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Roll of Honor Thorin
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Celebrían, I think that the smoke hole was cut off the top of the picture.
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Vardamir Nolimon
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Yes, Thorin, pretty cool. []

Were the Beornings related to the Northmen (those from Rhovanion, not Scandinavia [] )?

If so had JRRT made any other significant cultural connections between the Northmen of Rhovanion and those from northern Europe (aside from the Eotheod-Anglo/Saxon ones)?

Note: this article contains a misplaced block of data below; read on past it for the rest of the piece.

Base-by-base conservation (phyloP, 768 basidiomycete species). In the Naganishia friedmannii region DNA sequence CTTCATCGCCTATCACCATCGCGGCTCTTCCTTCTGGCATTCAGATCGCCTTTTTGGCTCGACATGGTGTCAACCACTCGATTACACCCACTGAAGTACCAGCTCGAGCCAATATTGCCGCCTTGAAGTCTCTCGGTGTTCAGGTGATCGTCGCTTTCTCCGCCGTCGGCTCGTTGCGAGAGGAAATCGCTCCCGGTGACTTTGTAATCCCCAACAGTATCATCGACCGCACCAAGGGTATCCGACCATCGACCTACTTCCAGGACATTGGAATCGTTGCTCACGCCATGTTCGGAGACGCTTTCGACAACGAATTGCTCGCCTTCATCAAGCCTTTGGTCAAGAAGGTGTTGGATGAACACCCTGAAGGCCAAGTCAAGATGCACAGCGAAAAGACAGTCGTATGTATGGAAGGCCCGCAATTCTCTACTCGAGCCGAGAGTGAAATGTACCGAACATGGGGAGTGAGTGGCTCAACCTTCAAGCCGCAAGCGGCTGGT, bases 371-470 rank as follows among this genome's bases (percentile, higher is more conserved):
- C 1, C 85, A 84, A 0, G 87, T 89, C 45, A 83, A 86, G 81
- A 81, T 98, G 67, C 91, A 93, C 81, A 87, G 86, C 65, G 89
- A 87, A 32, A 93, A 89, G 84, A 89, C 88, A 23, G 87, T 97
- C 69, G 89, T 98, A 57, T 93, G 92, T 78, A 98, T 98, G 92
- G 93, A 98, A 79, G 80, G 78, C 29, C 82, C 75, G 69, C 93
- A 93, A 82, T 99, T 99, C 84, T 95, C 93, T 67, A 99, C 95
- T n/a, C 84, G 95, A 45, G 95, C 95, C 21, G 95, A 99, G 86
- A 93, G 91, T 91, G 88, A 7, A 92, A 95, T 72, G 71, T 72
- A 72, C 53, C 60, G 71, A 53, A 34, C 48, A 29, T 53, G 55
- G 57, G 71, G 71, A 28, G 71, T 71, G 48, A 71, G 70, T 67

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Éoric of the Riddermark
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Many excavated halls from England during the Anglo-Saxon age look similar.

quote:
If so had JRRT made any other significant cultural connections between the Northmen of Rhovanion and those from northern Europe (aside from the Eotheod-Anglo/Saxon ones)?
It's not ground-breaking info, but...the personal names of ancestors of the Rohirrim are Gothic. This also fits into the Northmen's reliance on and use of cavalry--the Goths were famed horsemen.
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Roll of Honor Thorin
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I think that there is quite a bit to this. I was originally planning a massive post complete with pictures from the Viking festival and quotes taken from throughout the Legendarium and archeological journals.